I’m (mostly) fixed, having discovered the etiology of my mechanical bowel obstructions (who knew yoga could be so dangerous!) and am absolutely elated to say that I haven’t had an obstruction since December (minus my obstruction in April, but hey I ate about 7 apples so that was my fault). It makes a world of difference having my body back and being able to do what I want. As my boss this summer said, ‘planning is important, plans are useless’ - aka nothing goes according to plan, but learning to swing with the punches and expect issues is the trick. I’m not naive enough to think I’ll be completely honky-dorey the entire semester, or that things won’t be bumpy, but I’m ready for what’s to come.

 

Here’s to the new school year. Here’s to new challenges. Here’s to resiliency, perseverance, and courage. Here’s to making new friends. Here’s to learning. Here’s to hoping the most stressful event of the semester will be an exam. Here’s to my senior year. Here’s to getting back up when you fall. Here’s to scars that remind me where I’ve been. Here’s to health and happiness and hope.

 

Here we go.

 

Jennie


The Great Zip Line Misadventure of 2012

 

 

 

 

 

 

I hardly consider myself an outdoors girl, but for five days this summer, I volunteered as a summer camp counselor for twelve to thirteen year old girls. We roasted marshmallows, performed in a talent show, and competed in “Camp Olympics.” The campers, aged seven to seventeen, were as enthusiastic, active, loud, and curious as any of their peers at typical summer camp experiences around the country. Yet, Camp Oasis is not your typical summer camp experience. All eighty campers had Crohn’s Disease or Ulcerative Colitis. Although I’ve lived with Ulcerative Colitis since fourteen, I had not experienced Oasis, but I know firsthand the value of camaraderie among young patients and fell in love with friends’ descriptions of Oasis’ impact on young patients. I believe every child should experience camp, but camps that serve chronically ill kids provide them with especially extraordinary experiences. That first bite of a roasted marshmallow tastes just a little bit sweeter to a kid who’s been NPO or on a liquid diet. The kid whose medical chart outshines their personality on a regular basis shines just a little bit brighter on stage. For the kid who has more hospital bracelets than sports trophies, “Camp Olympics” means just a little bit more. We give the campers the reins at camp, and the medical staff stay in the background, and that’s a freedom every young IBD patient should experience. It’s impossible not to look around you at camp and feel crazy lucky, even in spite of the disease that brought us all to a tiny rural town in Missouri.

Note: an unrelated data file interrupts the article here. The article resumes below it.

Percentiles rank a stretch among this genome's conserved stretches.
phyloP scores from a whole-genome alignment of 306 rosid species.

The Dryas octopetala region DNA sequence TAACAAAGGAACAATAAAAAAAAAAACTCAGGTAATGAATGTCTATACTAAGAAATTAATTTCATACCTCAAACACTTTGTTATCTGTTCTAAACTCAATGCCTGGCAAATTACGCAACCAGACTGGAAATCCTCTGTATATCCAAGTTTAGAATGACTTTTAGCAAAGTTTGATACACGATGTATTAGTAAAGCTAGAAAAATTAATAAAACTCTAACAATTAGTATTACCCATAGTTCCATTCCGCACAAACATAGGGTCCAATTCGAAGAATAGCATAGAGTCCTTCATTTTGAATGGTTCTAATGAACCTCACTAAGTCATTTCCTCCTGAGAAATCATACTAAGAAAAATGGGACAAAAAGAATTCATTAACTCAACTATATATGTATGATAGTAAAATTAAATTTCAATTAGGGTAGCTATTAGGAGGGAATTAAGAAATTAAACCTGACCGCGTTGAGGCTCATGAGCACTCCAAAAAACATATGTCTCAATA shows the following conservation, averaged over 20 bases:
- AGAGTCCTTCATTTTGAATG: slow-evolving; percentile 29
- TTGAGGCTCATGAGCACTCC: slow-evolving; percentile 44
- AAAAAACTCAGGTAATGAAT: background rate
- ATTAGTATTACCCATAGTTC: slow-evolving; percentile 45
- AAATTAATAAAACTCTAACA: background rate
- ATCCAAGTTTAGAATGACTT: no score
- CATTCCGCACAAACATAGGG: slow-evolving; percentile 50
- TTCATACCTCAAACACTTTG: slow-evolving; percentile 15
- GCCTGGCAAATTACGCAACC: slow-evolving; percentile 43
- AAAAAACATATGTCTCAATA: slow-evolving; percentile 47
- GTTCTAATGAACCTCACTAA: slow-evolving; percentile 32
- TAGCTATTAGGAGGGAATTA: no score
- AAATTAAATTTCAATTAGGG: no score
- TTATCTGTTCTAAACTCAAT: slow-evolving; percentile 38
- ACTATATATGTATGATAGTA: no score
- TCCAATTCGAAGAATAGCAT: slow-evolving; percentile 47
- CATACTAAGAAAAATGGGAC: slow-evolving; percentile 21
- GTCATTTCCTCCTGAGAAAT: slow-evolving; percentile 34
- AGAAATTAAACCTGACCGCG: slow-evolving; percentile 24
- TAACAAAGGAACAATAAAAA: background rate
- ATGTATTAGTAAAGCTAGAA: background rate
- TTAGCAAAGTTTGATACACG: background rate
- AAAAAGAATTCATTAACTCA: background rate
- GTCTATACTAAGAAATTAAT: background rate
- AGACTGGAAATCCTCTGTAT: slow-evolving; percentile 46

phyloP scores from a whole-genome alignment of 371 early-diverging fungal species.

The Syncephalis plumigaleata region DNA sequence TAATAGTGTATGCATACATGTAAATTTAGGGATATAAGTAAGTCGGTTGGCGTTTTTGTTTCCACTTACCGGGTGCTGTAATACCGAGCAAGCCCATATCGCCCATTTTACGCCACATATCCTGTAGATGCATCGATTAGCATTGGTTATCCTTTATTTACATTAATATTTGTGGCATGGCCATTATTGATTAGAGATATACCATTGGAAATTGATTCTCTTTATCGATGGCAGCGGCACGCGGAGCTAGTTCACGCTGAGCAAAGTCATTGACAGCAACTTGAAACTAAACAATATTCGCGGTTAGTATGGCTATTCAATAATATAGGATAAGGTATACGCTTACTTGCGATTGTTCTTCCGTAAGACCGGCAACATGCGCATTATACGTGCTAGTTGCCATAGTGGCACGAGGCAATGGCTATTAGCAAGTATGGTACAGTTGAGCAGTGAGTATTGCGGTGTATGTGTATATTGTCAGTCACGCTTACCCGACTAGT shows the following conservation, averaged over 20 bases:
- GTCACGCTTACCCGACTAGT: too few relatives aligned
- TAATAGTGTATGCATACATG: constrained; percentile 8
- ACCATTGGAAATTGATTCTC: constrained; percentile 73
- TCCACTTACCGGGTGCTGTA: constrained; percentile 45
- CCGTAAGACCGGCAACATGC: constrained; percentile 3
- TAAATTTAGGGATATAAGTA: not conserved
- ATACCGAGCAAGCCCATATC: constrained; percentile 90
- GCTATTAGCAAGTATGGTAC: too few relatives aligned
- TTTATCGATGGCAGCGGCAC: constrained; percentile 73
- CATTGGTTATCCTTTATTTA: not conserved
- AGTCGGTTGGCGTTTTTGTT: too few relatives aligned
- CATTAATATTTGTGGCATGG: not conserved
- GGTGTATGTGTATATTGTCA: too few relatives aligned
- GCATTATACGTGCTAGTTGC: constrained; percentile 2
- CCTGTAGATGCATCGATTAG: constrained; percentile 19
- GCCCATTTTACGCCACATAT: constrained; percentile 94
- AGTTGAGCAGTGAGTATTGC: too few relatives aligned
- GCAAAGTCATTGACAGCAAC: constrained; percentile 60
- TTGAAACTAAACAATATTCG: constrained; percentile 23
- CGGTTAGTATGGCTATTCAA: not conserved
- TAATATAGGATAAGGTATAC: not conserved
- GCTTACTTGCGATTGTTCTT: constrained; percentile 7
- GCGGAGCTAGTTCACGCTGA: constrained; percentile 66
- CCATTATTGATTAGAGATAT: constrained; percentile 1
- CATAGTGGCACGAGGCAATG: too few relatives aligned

I’d heard from friends at other Oasis camps that the zip line is considered the defining Oasis activity, and since counselors are allowed and encouraged to participate in activities with the campers, this was an activity I was also eager to try, if for no other reason than to say that my first summer at Oasis included that defining zip line moment. I felt like a proud momma watching every camper in my group conquer that wall and the zip line, which made the blow all the stronger when I didn’t. For a few seconds, it bothered me; here, all my twelve-year-old campers had made it up while I had succumbed to the pain. After pepping them up for this the whole week and encouraging them not to give, I had given up. I felt as if I’d let those kids down somehow as a role model, in hindsight a misinterpretation of those words. I didn’t get that defining zip line moment, but the self-pity was short-lived because it was replaced by an ah-ha moment. Through all this reflection over the kids succeeding where I had fallen a bit short, I realized that somewhere during the week, I’d stopped thinking of them as sick. I’m not quite sure how to express the magnitude of this realization. For years, I refused to attend Camp Oasis because I considered it a camp for sick kids - and yet here I was, there in the middle of Missouri at so-called Camp Whiny Sick Kid, and the last words I’d have used to define those kids were whiny or sick. Even the two girls in our and the adjacent bunk who needed to leave for medical reasons were anything but whiny; not to perpetuate the ridiculous stereotype of sick kids as heroes, but those girls were tough. Like I said, I maybe felt sorry for myself not making it up that wall for about three and a half seconds, and then I was over it. My defining camp moment didn’t come on a zip line like I expected; it came on the ground beneath it. Not only had I pushed myself harder than ever before to hang on to a rock wall, but I had finally been able to push past a label I’d stuck to Oasis four years prior. I absolutely expected to look at these kids and see “kid on Prednisone” or “kid who had ostomy surgery,” but instead I saw them as just kids at camp and often forgot why we were all at Oasis at all. I didn't physically land in a harness in the middle of an open field - but mentally, I landed somewhere so much more personally significant.

 

I believe that’s the beauty and power of Oasis. It may be a specialty camp for IBD kids, but it’s so easy to forget why you’re even there. And once you leave, it’s hard to imagine not going back. The lessons I learned in those five days are innumerable, but perhaps the most significant was the reminder of the first piece of advice to come with my diagnosis: IBD, whether mild or severe, should never define a personality. I’m so thankful Camp Oasis is around to help the next generation of IBD kids learn that too - and remind some of us older kids of what we ought to remember.